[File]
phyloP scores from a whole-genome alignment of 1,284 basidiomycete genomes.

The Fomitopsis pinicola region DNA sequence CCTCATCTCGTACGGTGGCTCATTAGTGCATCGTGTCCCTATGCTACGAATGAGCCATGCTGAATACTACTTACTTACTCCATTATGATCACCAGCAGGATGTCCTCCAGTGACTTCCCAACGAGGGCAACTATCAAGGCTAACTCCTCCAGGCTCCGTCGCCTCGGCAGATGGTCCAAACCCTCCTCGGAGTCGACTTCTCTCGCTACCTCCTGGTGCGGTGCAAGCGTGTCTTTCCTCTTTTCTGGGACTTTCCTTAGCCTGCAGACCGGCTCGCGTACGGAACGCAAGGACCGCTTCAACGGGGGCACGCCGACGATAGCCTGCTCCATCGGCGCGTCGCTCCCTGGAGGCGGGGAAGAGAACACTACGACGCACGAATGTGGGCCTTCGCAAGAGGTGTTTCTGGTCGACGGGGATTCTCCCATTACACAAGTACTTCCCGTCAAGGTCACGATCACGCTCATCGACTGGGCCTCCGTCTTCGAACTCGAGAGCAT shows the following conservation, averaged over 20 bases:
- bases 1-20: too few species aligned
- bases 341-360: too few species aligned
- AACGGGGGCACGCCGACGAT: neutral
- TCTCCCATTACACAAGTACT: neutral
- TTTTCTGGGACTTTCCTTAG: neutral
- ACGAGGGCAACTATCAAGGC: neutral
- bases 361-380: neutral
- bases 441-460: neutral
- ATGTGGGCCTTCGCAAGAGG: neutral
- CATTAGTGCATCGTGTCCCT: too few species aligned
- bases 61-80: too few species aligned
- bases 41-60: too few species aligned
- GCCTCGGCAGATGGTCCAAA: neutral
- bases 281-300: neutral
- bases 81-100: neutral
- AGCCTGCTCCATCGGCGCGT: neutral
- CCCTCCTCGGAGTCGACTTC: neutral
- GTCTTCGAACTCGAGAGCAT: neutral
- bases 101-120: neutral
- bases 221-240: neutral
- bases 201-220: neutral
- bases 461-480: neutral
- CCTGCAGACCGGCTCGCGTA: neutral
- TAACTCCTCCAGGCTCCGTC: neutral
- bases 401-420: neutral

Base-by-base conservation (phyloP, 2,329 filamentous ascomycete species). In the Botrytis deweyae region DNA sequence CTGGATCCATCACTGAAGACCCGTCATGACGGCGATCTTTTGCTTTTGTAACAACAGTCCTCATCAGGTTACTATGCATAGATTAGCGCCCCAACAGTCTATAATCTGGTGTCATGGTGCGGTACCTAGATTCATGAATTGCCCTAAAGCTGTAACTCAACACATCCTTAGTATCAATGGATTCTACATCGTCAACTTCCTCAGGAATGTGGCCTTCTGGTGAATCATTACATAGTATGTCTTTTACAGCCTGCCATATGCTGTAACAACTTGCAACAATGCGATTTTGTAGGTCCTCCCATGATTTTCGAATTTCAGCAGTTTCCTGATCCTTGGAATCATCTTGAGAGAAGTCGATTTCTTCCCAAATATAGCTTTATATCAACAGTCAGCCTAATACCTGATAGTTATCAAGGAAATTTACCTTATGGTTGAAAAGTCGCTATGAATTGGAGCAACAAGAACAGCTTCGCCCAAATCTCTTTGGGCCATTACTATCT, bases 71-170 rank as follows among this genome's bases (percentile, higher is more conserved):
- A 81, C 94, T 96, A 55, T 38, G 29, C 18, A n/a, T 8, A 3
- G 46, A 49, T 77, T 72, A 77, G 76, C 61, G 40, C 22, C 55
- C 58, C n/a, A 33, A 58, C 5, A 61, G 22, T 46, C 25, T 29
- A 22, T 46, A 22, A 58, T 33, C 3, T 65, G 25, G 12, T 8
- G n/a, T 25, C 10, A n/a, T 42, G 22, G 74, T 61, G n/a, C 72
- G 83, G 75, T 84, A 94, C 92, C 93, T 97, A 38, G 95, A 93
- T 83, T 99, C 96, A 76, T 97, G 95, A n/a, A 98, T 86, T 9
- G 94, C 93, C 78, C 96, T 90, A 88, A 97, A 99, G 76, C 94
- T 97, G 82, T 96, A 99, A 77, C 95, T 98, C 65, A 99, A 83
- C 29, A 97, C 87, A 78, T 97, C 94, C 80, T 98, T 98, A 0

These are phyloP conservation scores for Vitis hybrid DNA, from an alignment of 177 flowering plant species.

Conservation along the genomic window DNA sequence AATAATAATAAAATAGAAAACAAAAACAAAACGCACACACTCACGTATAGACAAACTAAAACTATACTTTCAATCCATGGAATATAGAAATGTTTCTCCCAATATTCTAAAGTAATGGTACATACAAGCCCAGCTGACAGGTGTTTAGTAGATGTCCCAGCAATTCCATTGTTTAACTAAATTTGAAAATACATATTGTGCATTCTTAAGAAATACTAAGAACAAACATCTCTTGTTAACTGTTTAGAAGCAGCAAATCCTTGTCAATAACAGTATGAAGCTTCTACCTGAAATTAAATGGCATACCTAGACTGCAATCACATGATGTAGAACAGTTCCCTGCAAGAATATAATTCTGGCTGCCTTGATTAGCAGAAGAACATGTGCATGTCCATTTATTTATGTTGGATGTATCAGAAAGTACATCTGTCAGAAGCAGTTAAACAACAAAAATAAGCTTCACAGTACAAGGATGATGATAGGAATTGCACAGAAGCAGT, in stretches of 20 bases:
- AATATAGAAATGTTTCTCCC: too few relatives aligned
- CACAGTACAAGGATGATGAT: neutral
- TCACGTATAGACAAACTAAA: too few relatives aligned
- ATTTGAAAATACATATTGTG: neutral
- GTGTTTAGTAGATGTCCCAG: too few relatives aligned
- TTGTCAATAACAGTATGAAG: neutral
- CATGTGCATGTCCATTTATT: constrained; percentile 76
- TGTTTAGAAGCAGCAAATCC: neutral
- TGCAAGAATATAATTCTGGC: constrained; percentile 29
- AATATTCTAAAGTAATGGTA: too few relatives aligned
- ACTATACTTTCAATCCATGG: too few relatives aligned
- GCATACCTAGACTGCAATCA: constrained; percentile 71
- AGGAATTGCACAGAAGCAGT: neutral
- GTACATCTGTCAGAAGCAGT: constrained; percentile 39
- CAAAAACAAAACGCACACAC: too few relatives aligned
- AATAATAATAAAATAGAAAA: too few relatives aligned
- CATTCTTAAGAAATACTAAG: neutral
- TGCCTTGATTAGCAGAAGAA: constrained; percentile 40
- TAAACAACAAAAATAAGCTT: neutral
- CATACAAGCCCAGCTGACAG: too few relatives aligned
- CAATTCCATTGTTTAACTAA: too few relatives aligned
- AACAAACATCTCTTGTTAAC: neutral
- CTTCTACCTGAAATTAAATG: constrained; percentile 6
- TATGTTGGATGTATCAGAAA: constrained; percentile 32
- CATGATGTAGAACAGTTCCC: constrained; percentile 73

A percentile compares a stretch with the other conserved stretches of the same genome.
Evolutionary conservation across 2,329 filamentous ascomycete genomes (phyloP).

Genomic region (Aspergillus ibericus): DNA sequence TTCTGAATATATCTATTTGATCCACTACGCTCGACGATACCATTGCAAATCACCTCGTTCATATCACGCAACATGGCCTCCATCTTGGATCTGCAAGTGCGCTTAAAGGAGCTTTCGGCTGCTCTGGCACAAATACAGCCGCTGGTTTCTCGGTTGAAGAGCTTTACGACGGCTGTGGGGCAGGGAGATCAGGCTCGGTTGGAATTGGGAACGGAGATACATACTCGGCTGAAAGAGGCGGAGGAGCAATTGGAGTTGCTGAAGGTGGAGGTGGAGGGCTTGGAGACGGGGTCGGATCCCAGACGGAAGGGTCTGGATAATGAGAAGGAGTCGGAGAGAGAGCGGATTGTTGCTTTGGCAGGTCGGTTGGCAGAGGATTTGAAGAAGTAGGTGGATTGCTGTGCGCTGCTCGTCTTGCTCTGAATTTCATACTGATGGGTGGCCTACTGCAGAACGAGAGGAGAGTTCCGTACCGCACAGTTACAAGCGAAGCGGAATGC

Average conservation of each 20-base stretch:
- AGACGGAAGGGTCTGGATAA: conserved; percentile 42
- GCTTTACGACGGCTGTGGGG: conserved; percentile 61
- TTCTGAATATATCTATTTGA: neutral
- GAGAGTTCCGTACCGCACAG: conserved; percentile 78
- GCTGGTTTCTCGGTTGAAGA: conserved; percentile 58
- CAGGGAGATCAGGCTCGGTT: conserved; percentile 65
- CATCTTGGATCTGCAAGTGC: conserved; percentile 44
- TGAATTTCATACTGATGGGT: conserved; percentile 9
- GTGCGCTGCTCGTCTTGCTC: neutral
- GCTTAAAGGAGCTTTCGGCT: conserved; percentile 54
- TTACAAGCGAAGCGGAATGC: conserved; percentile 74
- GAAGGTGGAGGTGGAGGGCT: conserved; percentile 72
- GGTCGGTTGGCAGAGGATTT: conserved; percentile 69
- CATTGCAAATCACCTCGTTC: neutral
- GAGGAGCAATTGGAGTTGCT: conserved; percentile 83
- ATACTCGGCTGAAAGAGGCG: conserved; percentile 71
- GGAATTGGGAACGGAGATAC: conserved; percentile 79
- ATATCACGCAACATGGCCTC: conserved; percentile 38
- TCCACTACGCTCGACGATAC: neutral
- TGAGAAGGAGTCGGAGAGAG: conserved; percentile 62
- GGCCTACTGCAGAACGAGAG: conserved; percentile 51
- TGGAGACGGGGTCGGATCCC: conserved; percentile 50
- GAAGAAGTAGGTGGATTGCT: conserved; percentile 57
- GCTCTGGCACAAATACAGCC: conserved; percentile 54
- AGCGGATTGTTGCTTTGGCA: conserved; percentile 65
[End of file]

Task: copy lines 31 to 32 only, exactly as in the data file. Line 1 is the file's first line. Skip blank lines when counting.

- C 58, C n/a, A 33, A 58, C 5, A 61, G 22, T 46, C 25, T 29
- A 22, T 46, A 22, A 58, T 33, C 3, T 65, G 25, G 12, T 8